Unquestionably one of the strongest voices the art world has ever seen, Frida Kahlo transcended all limitations, every barrier and became an international icon. However, she was sick with polio at age 6 and spent much of her childhood being bullied because of her physical limitations. A few years later she was in a major accident that nearly killed her and left her once again recuperating and with even more physical challenges than ever before. Despite her health issues, despite her meager beginnings and every obstacle that stood in her way to achieving success, she fought back in those solitary moments she was confined to her bed. She picked up a brush, dipped it in paint and quite literally painted who she was — Frida. The artist conquered illness, disability, financial constraints and most famously, gender-biases. Her work was exceptional because it bore her soul, took the pain she went through and projected it boldly out into the world as if to say, “Life can be extremely painful but I continue to stand up to it.” The bravery of her images are haunting reminders and empowering statements of what happens to a creative spirit; yes it gets beat up, but ultimately it can never be extinguished.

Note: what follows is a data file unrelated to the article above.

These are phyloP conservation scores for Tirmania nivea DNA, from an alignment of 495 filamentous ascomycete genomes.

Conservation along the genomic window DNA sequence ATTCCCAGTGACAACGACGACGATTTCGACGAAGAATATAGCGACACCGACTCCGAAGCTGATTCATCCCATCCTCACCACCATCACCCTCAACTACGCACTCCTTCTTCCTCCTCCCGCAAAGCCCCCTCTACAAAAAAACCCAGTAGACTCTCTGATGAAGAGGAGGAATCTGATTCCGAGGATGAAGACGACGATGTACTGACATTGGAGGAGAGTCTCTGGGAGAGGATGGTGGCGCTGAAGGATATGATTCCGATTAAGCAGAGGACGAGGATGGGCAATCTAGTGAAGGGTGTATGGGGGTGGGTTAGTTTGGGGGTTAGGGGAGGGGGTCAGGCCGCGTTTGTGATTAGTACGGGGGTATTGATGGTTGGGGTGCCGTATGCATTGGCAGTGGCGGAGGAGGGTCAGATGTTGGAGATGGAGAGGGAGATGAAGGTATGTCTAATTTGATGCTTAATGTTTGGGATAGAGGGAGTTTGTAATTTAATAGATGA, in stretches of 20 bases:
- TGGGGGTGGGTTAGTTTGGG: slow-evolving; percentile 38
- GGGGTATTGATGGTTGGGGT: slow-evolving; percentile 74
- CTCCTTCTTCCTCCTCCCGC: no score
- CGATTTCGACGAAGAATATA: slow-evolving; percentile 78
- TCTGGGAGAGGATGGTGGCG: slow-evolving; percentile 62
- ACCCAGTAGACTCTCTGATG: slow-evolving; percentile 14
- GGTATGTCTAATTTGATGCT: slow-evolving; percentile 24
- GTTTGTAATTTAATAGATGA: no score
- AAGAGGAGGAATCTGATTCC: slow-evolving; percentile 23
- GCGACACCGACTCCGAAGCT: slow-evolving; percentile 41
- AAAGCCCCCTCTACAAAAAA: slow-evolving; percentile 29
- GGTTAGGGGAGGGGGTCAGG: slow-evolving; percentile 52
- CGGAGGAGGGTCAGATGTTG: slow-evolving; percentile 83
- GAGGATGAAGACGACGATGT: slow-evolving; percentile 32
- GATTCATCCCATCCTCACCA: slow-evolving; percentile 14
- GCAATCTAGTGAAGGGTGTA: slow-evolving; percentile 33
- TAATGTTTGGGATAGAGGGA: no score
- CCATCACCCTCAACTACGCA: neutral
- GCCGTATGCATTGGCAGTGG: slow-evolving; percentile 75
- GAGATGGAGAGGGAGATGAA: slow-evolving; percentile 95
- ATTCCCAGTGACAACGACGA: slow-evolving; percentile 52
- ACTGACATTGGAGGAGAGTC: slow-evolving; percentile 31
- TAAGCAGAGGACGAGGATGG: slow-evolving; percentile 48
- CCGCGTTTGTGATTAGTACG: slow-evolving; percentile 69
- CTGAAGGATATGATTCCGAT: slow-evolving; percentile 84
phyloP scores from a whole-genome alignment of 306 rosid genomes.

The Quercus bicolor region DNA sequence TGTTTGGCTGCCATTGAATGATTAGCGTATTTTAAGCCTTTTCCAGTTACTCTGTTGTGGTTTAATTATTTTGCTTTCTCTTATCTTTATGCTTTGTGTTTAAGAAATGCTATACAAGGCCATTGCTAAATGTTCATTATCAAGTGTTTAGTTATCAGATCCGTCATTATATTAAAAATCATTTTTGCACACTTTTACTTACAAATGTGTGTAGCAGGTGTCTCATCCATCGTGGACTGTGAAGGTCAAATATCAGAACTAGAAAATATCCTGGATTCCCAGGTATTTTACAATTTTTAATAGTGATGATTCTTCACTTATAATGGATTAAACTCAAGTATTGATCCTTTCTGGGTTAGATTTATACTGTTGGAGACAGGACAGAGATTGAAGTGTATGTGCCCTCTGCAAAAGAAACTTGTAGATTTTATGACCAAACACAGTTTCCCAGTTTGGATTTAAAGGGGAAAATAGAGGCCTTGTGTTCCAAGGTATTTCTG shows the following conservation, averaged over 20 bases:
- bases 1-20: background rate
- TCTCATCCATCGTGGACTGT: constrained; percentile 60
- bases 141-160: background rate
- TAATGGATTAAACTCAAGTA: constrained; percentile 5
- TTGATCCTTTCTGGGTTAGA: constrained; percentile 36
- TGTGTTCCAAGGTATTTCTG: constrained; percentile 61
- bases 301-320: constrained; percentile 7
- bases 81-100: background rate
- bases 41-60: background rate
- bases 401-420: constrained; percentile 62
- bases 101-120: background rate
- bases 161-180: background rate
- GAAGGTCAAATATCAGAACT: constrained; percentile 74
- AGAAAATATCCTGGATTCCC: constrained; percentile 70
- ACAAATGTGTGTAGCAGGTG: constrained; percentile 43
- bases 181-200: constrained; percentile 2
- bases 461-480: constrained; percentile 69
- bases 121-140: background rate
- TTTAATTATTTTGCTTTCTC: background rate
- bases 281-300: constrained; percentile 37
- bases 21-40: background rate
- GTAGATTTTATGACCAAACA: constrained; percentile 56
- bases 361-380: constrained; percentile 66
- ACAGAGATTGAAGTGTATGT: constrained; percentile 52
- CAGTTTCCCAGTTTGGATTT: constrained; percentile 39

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I'm David Carus. From overcoming one of the most dangerous cities in the country and graduating from one of the most prestigious colleges in America to leading an educational movement as a teacher and running for Congress at the age of 25, I decided the best hope our world has is through art.